Wrigley Botanical Gardens
The botanic garden covers 38 acres (154,000 m²) near the town of Avalon on Catalina, off the shore from Los Angeles, California, USA. The garden places a special emphasis on California island endemic plants, i.e., plants that grow naturally on one or more of the Channel Islands of California but nowhere else in the world.
William Wrigley Jr. (1861–1932) bought most of Catalina Island in 1919 with proceeds from his chewing gum empire. When he died on January 26, 1932, at age 70, he was interred near his Catalina home, in a tower in the botanical gardens. The tower stands 130 feet high and is primarily built with local materials. Wrigley's body has been moved, but his original grave memorial marker still adorns the tower site.
- A Catalina Oasis Offers the Mortal and the Vital: Rare plant life is nurtured alongside a memorial to the head of the Wrigley empire, Los Angeles Times, June 14, 2003.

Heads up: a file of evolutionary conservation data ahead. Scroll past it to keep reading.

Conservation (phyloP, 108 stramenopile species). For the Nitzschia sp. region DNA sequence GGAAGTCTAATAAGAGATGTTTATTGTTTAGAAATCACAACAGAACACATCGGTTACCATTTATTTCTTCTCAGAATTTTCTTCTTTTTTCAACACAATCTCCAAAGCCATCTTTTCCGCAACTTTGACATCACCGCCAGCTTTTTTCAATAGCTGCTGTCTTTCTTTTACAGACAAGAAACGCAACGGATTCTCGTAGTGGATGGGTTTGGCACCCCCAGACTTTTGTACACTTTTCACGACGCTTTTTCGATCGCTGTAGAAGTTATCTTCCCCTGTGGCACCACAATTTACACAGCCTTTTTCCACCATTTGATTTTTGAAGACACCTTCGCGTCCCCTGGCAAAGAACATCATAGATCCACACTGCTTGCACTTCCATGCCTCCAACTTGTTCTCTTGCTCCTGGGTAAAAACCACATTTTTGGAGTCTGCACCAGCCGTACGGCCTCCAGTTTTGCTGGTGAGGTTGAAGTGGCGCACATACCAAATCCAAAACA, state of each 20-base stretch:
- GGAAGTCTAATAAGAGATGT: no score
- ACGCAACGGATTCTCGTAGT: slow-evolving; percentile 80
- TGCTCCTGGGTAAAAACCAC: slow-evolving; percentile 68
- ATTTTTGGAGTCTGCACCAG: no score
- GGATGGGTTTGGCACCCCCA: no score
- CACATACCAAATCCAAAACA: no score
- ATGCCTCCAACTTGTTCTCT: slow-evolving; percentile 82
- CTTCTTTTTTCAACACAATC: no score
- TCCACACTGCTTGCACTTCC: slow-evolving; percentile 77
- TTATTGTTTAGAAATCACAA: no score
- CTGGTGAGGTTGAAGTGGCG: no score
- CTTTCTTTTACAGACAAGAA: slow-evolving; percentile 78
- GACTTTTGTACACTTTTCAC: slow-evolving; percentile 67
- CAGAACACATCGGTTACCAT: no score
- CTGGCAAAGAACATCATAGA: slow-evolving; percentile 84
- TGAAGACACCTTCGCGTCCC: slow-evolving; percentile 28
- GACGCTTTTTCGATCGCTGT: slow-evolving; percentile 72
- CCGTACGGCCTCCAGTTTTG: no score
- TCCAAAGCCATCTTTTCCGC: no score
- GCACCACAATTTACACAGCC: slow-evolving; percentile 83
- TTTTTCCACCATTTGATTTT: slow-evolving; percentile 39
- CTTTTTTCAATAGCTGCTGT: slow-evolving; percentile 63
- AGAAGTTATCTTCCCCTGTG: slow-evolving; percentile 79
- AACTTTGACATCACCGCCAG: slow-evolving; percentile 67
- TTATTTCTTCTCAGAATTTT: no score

- Shirk, Martha (February 16, 1992), Getting Away From It All On Santa Catalina Island, St. Louis Post-Dispatch.
- Wrigley Memorial Progressing, New York Times, April 19, 1934.
- Purdum, Todd S. (May 2, 1999), Weekend Getaways: A Touch of Capri Off Los Angeles, New York Times.
- Colbert, T. (1980), The Wrigley Memorial Botanical Garden, Pacific Horticulture 41 (2): 25–27.
- Strong, Kathy (2007), Off the Beaten Path: Southern California (7th ed.), Globe Pequot, pp. 88–89, ISBN 978-0-7627-4429-9.
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